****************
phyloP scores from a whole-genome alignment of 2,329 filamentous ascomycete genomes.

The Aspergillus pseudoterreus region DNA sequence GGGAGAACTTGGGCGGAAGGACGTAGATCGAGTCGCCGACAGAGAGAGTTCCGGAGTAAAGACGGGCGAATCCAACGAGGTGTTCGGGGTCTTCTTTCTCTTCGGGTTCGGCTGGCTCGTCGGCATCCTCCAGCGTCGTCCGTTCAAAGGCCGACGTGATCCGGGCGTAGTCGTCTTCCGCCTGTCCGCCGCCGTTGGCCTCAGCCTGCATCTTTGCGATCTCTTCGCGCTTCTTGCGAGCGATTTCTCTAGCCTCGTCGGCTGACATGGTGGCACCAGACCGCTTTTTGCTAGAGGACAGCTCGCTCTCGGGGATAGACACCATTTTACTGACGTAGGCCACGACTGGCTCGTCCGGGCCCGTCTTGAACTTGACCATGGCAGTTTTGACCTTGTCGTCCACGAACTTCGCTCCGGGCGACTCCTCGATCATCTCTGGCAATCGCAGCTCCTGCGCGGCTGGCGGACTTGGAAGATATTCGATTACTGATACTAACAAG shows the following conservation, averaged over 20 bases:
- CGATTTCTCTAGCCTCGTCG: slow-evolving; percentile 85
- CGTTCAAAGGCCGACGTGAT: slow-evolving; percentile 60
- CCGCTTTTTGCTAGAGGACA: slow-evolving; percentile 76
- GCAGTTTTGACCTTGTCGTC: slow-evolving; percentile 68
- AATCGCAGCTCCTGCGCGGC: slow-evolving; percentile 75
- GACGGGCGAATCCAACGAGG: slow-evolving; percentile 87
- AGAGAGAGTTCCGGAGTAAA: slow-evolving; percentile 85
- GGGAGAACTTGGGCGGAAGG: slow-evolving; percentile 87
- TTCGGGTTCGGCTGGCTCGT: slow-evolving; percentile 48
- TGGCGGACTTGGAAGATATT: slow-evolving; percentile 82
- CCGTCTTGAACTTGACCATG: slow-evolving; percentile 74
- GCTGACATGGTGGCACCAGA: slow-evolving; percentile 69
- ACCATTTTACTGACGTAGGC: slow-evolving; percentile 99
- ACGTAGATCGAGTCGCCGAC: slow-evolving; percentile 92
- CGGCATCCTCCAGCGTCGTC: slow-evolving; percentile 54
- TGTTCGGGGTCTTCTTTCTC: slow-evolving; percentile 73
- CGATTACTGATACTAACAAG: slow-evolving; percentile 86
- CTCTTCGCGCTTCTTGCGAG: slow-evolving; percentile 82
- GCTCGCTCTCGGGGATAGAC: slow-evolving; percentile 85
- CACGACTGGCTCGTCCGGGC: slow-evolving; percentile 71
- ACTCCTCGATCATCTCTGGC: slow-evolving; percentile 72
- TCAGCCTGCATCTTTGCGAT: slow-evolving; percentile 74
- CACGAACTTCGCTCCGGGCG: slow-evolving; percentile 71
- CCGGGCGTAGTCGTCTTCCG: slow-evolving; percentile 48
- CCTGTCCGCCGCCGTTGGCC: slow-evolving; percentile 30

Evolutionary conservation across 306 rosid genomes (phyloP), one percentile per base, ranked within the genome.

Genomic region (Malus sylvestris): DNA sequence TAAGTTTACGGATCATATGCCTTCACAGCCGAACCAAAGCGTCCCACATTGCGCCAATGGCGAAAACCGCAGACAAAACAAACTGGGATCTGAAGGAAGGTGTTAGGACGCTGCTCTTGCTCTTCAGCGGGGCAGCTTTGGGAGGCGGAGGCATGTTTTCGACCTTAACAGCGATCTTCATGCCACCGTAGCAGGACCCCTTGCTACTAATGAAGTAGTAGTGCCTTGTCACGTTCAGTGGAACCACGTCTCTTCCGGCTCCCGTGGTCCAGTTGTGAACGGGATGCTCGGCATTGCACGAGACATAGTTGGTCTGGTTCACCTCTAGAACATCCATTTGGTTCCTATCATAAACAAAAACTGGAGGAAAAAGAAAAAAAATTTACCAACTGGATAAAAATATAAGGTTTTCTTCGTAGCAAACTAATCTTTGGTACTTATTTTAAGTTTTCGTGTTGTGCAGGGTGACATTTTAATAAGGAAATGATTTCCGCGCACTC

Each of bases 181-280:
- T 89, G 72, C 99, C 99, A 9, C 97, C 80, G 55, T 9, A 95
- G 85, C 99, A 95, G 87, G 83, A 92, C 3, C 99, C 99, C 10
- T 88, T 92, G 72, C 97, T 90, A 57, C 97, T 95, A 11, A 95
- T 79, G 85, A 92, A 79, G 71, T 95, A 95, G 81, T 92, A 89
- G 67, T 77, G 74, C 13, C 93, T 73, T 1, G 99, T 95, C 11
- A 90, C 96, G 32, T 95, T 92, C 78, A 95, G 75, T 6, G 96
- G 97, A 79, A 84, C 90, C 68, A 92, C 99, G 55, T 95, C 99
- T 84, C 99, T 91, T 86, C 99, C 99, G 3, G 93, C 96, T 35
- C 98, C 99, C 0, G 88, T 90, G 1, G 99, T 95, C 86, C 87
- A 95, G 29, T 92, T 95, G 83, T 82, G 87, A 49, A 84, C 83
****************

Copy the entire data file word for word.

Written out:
phyloP scores from a whole-genome alignment of 2,329 filamentous ascomycete genomes.

The Aspergillus pseudoterreus region DNA sequence GGGAGAACTTGGGCGGAAGGACGTAGATCGAGTCGCCGACAGAGAGAGTTCCGGAGTAAAGACGGGCGAATCCAACGAGGTGTTCGGGGTCTTCTTTCTCTTCGGGTTCGGCTGGCTCGTCGGCATCCTCCAGCGTCGTCCGTTCAAAGGCCGACGTGATCCGGGCGTAGTCGTCTTCCGCCTGTCCGCCGCCGTTGGCCTCAGCCTGCATCTTTGCGATCTCTTCGCGCTTCTTGCGAGCGATTTCTCTAGCCTCGTCGGCTGACATGGTGGCACCAGACCGCTTTTTGCTAGAGGACAGCTCGCTCTCGGGGATAGACACCATTTTACTGACGTAGGCCACGACTGGCTCGTCCGGGCCCGTCTTGAACTTGACCATGGCAGTTTTGACCTTGTCGTCCACGAACTTCGCTCCGGGCGACTCCTCGATCATCTCTGGCAATCGCAGCTCCTGCGCGGCTGGCGGACTTGGAAGATATTCGATTACTGATACTAACAAG shows the following conservation, averaged over 20 bases:
- CGATTTCTCTAGCCTCGTCG: slow-evolving; percentile 85
- CGTTCAAAGGCCGACGTGAT: slow-evolving; percentile 60
- CCGCTTTTTGCTAGAGGACA: slow-evolving; percentile 76
- GCAGTTTTGACCTTGTCGTC: slow-evolving; percentile 68
- AATCGCAGCTCCTGCGCGGC: slow-evolving; percentile 75
- GACGGGCGAATCCAACGAGG: slow-evolving; percentile 87
- AGAGAGAGTTCCGGAGTAAA: slow-evolving; percentile 85
- GGGAGAACTTGGGCGGAAGG: slow-evolving; percentile 87
- TTCGGGTTCGGCTGGCTCGT: slow-evolving; percentile 48
- TGGCGGACTTGGAAGATATT: slow-evolving; percentile 82
- CCGTCTTGAACTTGACCATG: slow-evolving; percentile 74
- GCTGACATGGTGGCACCAGA: slow-evolving; percentile 69
- ACCATTTTACTGACGTAGGC: slow-evolving; percentile 99
- ACGTAGATCGAGTCGCCGAC: slow-evolving; percentile 92
- CGGCATCCTCCAGCGTCGTC: slow-evolving; percentile 54
- TGTTCGGGGTCTTCTTTCTC: slow-evolving; percentile 73
- CGATTACTGATACTAACAAG: slow-evolving; percentile 86
- CTCTTCGCGCTTCTTGCGAG: slow-evolving; percentile 82
- GCTCGCTCTCGGGGATAGAC: slow-evolving; percentile 85
- CACGACTGGCTCGTCCGGGC: slow-evolving; percentile 71
- ACTCCTCGATCATCTCTGGC: slow-evolving; percentile 72
- TCAGCCTGCATCTTTGCGAT: slow-evolving; percentile 74
- CACGAACTTCGCTCCGGGCG: slow-evolving; percentile 71
- CCGGGCGTAGTCGTCTTCCG: slow-evolving; percentile 48
- CCTGTCCGCCGCCGTTGGCC: slow-evolving; percentile 30

Evolutionary conservation across 306 rosid genomes (phyloP), one percentile per base, ranked within the genome.

Genomic region (Malus sylvestris): DNA sequence TAAGTTTACGGATCATATGCCTTCACAGCCGAACCAAAGCGTCCCACATTGCGCCAATGGCGAAAACCGCAGACAAAACAAACTGGGATCTGAAGGAAGGTGTTAGGACGCTGCTCTTGCTCTTCAGCGGGGCAGCTTTGGGAGGCGGAGGCATGTTTTCGACCTTAACAGCGATCTTCATGCCACCGTAGCAGGACCCCTTGCTACTAATGAAGTAGTAGTGCCTTGTCACGTTCAGTGGAACCACGTCTCTTCCGGCTCCCGTGGTCCAGTTGTGAACGGGATGCTCGGCATTGCACGAGACATAGTTGGTCTGGTTCACCTCTAGAACATCCATTTGGTTCCTATCATAAACAAAAACTGGAGGAAAAAGAAAAAAAATTTACCAACTGGATAAAAATATAAGGTTTTCTTCGTAGCAAACTAATCTTTGGTACTTATTTTAAGTTTTCGTGTTGTGCAGGGTGACATTTTAATAAGGAAATGATTTCCGCGCACTC

Each of bases 181-280:
- T 89, G 72, C 99, C 99, A 9, C 97, C 80, G 55, T 9, A 95
- G 85, C 99, A 95, G 87, G 83, A 92, C 3, C 99, C 99, C 10
- T 88, T 92, G 72, C 97, T 90, A 57, C 97, T 95, A 11, A 95
- T 79, G 85, A 92, A 79, G 71, T 95, A 95, G 81, T 92, A 89
- G 67, T 77, G 74, C 13, C 93, T 73, T 1, G 99, T 95, C 11
- A 90, C 96, G 32, T 95, T 92, C 78, A 95, G 75, T 6, G 96
- G 97, A 79, A 84, C 90, C 68, A 92, C 99, G 55, T 95, C 99
- T 84, C 99, T 91, T 86, C 99, C 99, G 3, G 93, C 96, T 35
- C 98, C 99, C 0, G 88, T 90, G 1, G 99, T 95, C 86, C 87
- A 95, G 29, T 92, T 95, G 83, T 82, G 87, A 49, A 84, C 83